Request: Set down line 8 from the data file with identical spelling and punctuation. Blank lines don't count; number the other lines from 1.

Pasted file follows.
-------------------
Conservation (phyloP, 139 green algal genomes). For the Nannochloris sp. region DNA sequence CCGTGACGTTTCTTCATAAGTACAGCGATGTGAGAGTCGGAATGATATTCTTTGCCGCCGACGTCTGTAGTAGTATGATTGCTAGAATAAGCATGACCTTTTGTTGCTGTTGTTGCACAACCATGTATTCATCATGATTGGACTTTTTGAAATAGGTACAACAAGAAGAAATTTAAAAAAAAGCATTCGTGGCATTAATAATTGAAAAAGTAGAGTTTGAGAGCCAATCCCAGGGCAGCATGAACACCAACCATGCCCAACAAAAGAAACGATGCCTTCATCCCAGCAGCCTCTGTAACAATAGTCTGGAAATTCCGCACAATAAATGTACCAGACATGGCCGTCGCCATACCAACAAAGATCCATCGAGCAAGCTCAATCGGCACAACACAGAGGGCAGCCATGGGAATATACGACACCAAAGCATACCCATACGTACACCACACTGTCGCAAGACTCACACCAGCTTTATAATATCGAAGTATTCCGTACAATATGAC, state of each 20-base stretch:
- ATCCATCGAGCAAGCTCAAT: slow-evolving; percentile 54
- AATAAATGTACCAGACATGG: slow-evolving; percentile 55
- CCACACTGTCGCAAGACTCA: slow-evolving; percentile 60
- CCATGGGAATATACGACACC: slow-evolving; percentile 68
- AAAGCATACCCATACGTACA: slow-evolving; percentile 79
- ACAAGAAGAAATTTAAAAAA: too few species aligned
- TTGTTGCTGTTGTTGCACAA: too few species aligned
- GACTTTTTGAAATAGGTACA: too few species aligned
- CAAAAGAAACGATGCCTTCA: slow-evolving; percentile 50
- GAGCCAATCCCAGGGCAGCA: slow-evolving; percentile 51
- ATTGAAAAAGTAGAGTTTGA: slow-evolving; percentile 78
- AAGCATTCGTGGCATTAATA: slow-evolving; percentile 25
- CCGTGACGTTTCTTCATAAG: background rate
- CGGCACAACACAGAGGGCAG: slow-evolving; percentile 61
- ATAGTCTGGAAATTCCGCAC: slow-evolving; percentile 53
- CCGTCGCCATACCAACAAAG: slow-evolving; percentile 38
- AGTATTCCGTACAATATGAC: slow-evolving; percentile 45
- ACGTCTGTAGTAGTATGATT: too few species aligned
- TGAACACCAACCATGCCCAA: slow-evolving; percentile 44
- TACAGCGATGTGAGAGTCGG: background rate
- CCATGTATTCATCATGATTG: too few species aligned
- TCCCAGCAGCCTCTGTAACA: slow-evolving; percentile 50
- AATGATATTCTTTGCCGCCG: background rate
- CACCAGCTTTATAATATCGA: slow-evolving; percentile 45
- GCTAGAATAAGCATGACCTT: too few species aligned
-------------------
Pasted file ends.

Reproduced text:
- TTGTTGCTGTTGTTGCACAA: too few species aligned